How to Tips on Propagating Plants
Once a gardener, professional or amateur has a plant in their care the first question may well be what sort of growing condition will it need and the second is usually how can it be propagated.
A lot of work we do in the garden is seasonal, like mowing the lawn and pruning the roses but plant propagation can be done throughout the year, that includes your house plants.
There is no aspect of gardening more interesting than that which involves raising new stocks of plants from seed or by means of cutting, grafting or budding, these are all very exciting areas to get into.
Sowing seeds offers the gardener an easy, quick means of getting a large stock of a particular species.
To increase ones stock of plants, the gardener must resort to budding, grafting, layering, division or cuttings all of these methods will give you more plants.
Tools for the job
To propagate plants successfully you will need certain basic tools and the main one being a sharp knife this is essential when propagating and a smooth, round blunt ended piece of wood to use as a dibber, if you don't have a piece of wood a pencil will do for pricking out seedlings. You can also use old diner forks for lifting seedlings, a desert spoon for potting, eyebrow tweezers for spacing seeds, all of these items I am sure you have lying around in your home.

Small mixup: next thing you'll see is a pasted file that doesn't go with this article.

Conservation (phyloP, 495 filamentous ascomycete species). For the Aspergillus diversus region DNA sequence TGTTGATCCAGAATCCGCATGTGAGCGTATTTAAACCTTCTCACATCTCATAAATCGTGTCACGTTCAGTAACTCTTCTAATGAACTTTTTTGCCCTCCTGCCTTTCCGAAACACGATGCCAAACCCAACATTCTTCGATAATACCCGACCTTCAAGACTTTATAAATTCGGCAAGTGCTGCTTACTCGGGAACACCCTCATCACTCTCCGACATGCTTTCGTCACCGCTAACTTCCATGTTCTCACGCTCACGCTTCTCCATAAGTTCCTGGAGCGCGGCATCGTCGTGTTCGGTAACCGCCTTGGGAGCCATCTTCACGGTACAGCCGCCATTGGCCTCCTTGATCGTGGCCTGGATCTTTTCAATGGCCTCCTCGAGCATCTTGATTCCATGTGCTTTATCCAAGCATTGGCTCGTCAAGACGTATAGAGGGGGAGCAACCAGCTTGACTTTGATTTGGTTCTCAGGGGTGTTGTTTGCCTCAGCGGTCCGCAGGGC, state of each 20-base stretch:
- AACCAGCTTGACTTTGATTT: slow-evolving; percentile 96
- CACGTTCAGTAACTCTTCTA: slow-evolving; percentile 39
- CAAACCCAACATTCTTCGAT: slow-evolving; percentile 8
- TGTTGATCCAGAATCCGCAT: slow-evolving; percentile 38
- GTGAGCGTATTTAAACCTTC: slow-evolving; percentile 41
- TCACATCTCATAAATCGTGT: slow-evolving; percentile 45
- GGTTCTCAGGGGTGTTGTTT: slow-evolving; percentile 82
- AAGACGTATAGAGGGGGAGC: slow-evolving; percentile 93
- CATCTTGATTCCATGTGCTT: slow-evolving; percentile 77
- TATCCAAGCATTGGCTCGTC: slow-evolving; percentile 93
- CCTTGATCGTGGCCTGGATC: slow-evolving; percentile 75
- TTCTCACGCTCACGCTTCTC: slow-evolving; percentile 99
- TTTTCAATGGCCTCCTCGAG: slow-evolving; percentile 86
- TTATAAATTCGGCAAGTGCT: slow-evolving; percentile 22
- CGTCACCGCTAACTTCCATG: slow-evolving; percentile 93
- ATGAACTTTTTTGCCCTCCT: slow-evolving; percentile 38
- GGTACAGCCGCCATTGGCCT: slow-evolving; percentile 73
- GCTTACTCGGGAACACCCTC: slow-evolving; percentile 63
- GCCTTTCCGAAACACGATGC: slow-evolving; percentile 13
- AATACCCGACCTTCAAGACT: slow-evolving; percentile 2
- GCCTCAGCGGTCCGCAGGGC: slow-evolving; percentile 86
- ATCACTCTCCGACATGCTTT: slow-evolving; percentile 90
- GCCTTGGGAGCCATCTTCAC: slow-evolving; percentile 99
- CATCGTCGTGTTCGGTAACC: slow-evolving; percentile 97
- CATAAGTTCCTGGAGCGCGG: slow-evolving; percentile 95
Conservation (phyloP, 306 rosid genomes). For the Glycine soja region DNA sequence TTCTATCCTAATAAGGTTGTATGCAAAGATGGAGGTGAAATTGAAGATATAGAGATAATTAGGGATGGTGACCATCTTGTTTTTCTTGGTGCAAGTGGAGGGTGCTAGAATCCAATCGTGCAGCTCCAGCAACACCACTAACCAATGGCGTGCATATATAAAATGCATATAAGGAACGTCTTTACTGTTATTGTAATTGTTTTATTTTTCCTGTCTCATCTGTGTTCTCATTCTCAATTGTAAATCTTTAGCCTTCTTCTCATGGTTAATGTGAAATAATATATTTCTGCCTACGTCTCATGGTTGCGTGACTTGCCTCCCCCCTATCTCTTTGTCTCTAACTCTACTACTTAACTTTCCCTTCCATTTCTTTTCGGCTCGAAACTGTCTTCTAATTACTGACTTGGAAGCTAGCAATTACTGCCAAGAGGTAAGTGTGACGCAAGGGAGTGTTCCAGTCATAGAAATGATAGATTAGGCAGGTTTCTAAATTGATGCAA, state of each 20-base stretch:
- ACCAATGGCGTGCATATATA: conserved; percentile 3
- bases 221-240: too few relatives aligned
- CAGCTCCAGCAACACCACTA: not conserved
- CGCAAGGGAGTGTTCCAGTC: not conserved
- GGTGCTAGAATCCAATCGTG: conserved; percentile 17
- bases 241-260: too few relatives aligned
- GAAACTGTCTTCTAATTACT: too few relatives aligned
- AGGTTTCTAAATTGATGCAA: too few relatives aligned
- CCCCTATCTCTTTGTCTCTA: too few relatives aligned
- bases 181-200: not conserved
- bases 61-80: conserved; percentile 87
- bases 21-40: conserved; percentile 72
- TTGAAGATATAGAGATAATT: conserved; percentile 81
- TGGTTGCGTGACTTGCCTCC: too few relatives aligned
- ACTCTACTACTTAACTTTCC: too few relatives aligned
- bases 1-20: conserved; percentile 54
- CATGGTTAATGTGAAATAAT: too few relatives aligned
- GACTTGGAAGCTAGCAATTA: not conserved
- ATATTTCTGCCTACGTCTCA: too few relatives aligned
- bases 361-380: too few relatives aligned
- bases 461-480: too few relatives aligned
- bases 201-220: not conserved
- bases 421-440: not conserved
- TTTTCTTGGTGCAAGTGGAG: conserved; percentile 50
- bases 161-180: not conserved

I'm not going to cover sowing seeds in this hub as I have already done that and the link is below for you.
Top Tips on How to Sow Seeds
- Top Tips on How to Sow Seeds
Remember when sowing seeds not to use the whole packet, each seed is a potential plant if you follow my easy guidelines you should have beautiful healthy young plants in no time at all!